How to Make a Calories deficit Diet Plan? : In any fitness routine, food plays a vital role as the perfect complement to the great effort. For those who need to lose weight, burn fat or define their muscles, knowing how to make a caloric deficit is the key to reaching their goal in a safe and, above all, healthy way.
If you need to see more about this method, in this publication, we offer you an introduction to the basic concepts that you must take into account to achieve it.
KNOW WHAT CALORIES ARE
The first concept to discover is that of calories, with which we obtain the necessary energy to stay active, alert, and strong. Being one of the most significant essential elements for the proper functioning of the body daily, this unit of measurement has become a key concept when maintaining weight control and achieving different objectives.
- To lose body weight, it is essential to eat fewer amount of calories than are expended in the day, that is, to achieve a low caloric deit.
- To gain weight, you require to eat more calories than you burn each day.
[To maintain your weight, you must eat as many calories as you burn. This is called the energy balance.]
To better understand the calorie-burning process, knowing that the body requires energy to perform a workout is essential. The body performs other functions that represent an even greater consumption than exercise.
Also read: Why High Protein Diets Can Affect Your Health
BMR (Basal Metabolic Rate)
It is the minimum amount of calories the body burns when it is at rest but continues to perform functions that allow us to stay alive.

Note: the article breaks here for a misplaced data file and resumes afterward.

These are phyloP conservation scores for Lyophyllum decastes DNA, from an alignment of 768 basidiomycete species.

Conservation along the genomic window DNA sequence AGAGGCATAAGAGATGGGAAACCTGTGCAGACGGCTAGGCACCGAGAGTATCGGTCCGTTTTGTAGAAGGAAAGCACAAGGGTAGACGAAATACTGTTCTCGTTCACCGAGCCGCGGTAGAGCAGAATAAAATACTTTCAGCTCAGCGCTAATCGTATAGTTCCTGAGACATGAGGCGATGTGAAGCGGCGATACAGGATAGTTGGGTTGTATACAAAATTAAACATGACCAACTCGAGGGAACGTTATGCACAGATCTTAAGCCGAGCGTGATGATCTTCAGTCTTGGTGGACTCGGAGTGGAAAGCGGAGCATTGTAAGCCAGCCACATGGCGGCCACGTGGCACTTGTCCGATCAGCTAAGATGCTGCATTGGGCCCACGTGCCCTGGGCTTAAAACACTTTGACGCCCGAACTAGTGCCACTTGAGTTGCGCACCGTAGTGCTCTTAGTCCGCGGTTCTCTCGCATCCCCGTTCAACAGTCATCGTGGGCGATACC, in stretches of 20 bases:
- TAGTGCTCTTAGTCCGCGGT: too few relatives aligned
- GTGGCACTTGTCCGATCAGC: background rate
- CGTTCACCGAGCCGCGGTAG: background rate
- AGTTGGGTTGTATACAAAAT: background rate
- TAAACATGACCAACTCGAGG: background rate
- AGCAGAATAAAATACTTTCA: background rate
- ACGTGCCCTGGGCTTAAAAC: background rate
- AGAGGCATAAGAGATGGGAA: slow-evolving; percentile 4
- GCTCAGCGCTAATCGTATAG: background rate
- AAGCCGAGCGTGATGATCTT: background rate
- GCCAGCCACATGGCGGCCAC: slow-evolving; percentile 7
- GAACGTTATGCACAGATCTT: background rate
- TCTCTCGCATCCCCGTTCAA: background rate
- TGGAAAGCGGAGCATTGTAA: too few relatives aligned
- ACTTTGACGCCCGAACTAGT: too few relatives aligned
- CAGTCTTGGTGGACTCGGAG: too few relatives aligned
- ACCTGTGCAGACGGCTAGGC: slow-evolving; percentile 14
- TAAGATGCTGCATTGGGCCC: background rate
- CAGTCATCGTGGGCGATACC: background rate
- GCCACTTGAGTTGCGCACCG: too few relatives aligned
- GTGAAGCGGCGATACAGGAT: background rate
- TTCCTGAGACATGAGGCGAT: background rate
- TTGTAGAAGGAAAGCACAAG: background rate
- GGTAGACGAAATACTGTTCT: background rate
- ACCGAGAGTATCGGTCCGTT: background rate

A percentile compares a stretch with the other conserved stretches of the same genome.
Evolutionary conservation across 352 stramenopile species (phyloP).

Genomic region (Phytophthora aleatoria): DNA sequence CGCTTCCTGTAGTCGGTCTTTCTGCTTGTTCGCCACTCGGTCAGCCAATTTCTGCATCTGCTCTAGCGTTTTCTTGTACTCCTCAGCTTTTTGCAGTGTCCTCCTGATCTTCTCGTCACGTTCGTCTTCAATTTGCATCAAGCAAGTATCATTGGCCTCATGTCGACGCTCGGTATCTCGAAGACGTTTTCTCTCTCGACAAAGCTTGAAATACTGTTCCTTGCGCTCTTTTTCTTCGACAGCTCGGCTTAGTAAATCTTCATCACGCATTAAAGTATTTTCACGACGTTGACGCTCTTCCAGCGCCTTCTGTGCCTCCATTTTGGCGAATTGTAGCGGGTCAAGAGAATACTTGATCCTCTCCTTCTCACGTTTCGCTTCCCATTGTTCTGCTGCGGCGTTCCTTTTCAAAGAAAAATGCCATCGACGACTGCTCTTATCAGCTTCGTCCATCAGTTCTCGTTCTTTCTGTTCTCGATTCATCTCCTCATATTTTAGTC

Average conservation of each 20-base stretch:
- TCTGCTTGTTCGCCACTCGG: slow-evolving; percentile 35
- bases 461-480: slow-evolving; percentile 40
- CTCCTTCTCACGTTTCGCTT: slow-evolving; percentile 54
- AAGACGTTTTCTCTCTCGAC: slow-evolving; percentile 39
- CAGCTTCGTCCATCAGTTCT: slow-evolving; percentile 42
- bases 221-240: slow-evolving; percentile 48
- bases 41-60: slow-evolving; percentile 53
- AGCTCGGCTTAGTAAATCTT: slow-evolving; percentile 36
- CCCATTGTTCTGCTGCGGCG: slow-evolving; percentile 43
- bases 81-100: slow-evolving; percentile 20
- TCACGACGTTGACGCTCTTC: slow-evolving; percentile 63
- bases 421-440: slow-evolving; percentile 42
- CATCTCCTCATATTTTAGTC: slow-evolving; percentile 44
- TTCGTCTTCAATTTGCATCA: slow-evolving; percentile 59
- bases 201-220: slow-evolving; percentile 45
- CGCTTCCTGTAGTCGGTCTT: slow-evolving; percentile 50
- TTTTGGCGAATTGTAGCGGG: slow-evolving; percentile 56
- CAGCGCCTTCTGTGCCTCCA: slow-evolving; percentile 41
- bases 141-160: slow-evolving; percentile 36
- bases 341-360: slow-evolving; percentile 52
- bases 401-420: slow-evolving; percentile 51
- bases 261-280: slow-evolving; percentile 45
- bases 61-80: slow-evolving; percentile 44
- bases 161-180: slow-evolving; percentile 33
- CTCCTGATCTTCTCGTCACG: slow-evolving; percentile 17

NEAT (Non-Exercise Activity Thermogenesis)
It refers to the calories the body burns during activities that should not be considered exercise or physical activity.
EAT (Exercise Activity Thermogenesis)
They are the calories that have been expended when carrying out a constant and conscious physical activity.
TOF (Thermal Effect of Food)
The body burns calories from actions such as breaking down and digesting food. A diet rich in protein can achieve a higher caloric expenditure.
HOW TO MAKE A CALORIC DEFICIT?
To know how to make an efficient caloric deficit, it is essential to know your daily calorie range to stay healthy. To obtain this information, it is best to consult a specialist, but if you want to get a general idea, you can use a simple technique: multiply your body weight by 26 and by 28. That is, if you weigh 80 kilos, 80 x 26 = 2340 and 80 x 28 = 2520. The results will make up your range of daily calories: between 2340 and 2520. These figures depend largely on each person’s situation, such as physical activity, body composition, age, diseases, and pathologies. Remember, it is always finest to consult a specialist.
Although an average recommended caloric deficit is between 300 and 500 calories a day, the idea is that before starting any change in your diet, you should turn to a specialist. Under his supervision, you will be able to obtain a personalized plan that takes into account your age, physical condition, and activity level.
What are The Benefits of Low-Calorie Diets?
Low-calorie diets, if followed long enough, have one benefit in common: weight loss.
However, depending on the diet model followed, there may be other associated benefits that apply more specifically to them:
- The ketogenic diet could help to treat seizures in children
- There could be a decrease in the sensation of hunger due to the “satiating” effect of proteins
- It May help maintain or increase muscle mass when combined with an exercise routine
- It could prevent or aid in the management of diabetes by reducing blood glucose and insulin levels
- C to the management of obesity
- Includes all food groups (Dairy, meats, legumes, greens, vegetables, fruits, cereals, and fats)
- You can include desserts, and it’s better adapted to a social life
- There is greater freedom to organize a menu that suits your tastes
- It is compatible with other eating models such as intermittent fasting, the Mediterranean, vegan or vegetarian diet
- May lower blood sugar levels, important in the prevention and treatment of diabetes, as well as insulin resistance
- Certain studies have found a decrease in inflammation with intermittent fasting
- May improve heart and brain health
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